The Yankees were reportedly offering a package that included Melky Cabrera. The Red Sox were willing to trade Jacoby Ellsbury, but they wouldn't include Jon Lester in the same deal. One idiot blogger (read: me) thought that the Dodgers were offering Matt Kemp. Those deals didn't come together and instead, the Twins chose a package from the Mets that included center fielder Carlos Gomez. In fact, Gomez was one of the cornerstones of the deal, a then 22-year-old speedster with great fielding ability and the type of elite talent that allows a player to make his MLB debut at just 21.
With the acquisition of Gomez, the 2008 Twins had a little Spring Training battle on their hands. Span and Gomez were each given ample time to prove their worth to the club. Span outplayed Gomez, had more Minor League experience and was an older and more mature player. Thus, you can only guess that Span won the job out of Spring Training.
Well, you're a terrible guesser. The Twins chose Gomez.
The cynic in anyone would say that they chose Gomez to justify the Santana trade. Whether or not that was true is another irrelevant detail. Gomez was given the center field job and the leadoff spot in the order despite a complete lack of plate discipline. Of course, no one will argue that Gomez wasn't the more dynamic fielder and athlete. Span was sent to AAA, although an injury to Michael Cuddyer would lead to Span's MLB debut in early April anyway. Span was only up as long as Cuddyer was hurt. On April 24, with Span hitting .258/.324/.258, he was sent back to AAA and Gomez, then hitting .242/.258/.352 continued his first season with the Twins.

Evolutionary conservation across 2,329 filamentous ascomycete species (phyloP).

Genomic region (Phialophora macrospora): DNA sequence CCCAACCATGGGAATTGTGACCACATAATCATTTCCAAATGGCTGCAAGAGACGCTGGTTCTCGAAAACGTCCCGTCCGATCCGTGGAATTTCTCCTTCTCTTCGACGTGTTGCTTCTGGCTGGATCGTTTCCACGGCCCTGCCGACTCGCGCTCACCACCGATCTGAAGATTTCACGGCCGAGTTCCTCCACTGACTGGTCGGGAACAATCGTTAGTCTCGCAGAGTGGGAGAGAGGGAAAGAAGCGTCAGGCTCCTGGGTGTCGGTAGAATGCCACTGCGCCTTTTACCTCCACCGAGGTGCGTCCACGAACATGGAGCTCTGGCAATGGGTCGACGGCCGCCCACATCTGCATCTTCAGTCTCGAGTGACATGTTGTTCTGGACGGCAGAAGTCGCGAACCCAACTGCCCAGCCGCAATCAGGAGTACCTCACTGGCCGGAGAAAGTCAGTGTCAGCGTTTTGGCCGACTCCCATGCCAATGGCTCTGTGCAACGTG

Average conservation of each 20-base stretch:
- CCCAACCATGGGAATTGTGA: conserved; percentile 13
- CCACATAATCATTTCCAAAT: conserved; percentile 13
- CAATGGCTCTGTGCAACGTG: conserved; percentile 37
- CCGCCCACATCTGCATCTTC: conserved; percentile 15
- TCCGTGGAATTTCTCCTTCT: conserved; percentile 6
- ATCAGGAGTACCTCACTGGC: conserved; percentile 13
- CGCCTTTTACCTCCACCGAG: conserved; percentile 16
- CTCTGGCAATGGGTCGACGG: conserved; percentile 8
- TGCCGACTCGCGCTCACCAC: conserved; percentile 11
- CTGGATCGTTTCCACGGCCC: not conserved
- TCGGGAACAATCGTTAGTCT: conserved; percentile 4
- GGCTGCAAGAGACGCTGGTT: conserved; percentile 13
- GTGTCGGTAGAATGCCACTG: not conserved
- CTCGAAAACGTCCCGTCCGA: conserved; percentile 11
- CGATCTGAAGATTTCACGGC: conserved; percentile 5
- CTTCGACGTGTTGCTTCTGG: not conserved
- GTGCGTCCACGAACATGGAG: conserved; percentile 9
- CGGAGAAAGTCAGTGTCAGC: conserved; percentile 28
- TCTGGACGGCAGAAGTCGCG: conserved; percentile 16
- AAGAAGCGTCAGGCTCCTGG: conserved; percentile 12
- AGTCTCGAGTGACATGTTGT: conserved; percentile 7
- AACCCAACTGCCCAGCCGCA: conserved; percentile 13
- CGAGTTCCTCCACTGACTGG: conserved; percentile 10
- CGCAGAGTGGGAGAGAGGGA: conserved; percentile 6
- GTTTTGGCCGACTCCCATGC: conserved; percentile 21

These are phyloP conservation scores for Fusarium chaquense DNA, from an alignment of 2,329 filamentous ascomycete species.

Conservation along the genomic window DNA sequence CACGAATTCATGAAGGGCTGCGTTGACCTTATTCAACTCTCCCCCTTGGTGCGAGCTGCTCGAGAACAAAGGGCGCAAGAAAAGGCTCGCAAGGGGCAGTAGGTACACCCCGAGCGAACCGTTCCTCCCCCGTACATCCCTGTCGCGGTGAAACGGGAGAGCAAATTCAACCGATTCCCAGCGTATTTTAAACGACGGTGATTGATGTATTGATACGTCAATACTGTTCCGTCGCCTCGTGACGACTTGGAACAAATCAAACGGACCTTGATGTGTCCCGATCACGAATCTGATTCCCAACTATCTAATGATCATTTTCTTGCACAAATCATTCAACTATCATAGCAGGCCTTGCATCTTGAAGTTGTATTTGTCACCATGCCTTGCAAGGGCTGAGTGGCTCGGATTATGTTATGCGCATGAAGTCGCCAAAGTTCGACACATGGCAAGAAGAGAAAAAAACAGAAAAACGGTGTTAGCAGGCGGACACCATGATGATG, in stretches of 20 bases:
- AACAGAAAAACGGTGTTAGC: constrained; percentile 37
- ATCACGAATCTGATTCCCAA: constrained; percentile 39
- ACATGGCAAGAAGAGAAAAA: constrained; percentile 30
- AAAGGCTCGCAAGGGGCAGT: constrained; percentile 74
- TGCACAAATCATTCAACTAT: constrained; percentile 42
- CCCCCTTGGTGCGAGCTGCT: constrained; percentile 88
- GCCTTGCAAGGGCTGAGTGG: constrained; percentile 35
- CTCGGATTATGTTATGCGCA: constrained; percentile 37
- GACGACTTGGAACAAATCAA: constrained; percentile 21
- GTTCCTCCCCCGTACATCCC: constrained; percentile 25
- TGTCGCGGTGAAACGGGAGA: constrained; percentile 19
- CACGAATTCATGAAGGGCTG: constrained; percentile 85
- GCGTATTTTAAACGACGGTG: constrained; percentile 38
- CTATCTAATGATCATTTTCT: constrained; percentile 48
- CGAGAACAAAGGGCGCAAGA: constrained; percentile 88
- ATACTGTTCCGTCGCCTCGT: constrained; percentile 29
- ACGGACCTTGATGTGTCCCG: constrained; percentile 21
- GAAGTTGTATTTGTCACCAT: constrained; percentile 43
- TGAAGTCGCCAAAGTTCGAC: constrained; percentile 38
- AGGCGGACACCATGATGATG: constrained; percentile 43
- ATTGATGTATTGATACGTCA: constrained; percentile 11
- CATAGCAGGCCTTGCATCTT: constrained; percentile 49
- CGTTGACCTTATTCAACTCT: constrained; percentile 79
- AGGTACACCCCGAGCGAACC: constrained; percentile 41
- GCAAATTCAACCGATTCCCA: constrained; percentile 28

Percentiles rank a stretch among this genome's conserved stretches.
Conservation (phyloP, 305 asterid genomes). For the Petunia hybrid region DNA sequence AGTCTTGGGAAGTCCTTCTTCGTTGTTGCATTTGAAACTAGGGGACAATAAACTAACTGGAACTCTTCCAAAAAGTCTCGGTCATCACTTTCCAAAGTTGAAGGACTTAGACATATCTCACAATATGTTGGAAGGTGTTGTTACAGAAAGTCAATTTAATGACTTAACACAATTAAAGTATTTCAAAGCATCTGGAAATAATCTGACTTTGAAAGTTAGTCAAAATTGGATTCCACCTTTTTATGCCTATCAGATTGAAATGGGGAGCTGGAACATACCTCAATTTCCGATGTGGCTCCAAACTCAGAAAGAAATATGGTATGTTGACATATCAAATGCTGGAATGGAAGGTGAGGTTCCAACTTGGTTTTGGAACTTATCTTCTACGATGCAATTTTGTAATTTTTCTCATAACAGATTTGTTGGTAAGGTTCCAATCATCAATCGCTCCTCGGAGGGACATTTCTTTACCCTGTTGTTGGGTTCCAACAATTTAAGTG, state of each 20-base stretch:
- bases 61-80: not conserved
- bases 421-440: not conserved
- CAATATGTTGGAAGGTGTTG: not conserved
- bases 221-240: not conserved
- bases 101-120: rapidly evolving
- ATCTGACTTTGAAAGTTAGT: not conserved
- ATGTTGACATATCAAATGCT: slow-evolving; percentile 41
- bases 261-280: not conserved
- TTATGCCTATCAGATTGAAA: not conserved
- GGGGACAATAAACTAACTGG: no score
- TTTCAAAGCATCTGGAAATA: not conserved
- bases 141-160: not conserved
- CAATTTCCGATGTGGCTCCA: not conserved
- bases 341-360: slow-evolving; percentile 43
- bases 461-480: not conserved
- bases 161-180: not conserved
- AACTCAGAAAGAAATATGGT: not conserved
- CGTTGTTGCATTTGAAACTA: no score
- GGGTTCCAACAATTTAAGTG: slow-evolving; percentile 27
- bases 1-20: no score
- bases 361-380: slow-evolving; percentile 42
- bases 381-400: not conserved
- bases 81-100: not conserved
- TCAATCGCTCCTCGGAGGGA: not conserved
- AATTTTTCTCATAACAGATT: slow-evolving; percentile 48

Fast forward to the end of June. Span is murdering AAA pitching to the tune of .340/.434/.481 and Gomez has on OBP under .300. Logically, this would be the time to swap center fielders right? Well, Michael Cuddyer's fingers just wouldn't heal. He was back on the disabled list and now being transferred to the 60-day DL. Span would be in his place shortly thereafter. Now both center fielders were playing! The Twins could continue to "develop" Gomez and see what they have in Span.
Related, but unrelated, the Twins used another first-round pick on a center fielder earlier that June, drafting Aaron Hicks with the 14th overall pick. Of course, his is a tale for another day.
By the end of the 2008 season, both Span and Gomez had improved on their April performances. Gomez finished with a 77 OPS+, 33 stolen bases and downright excellent defense in center. Span hit .294/.387/.432 with 18 steals of his own, great defense in right and a sixth place AL Rookie of the Year finish. While Gomez had improved, he was mostly a mess at the plate. His strikeout-to-walk ratio was nearly six, which is impressive in an "ate a whole cheese wheel" kind of way. Span was clearly the better player at this point in time and probably the front-runner for the 2009 center field job.
Would Span assume the starting role in 2009? Now a year removed from the Johan Santana trade, would the Twins have license to send Gomez down to AAA for a little while? Will we hear from Revere and Hicks again? This saga will continue next week as get closer and closer to Sam Fuld's dynamic Twins debut.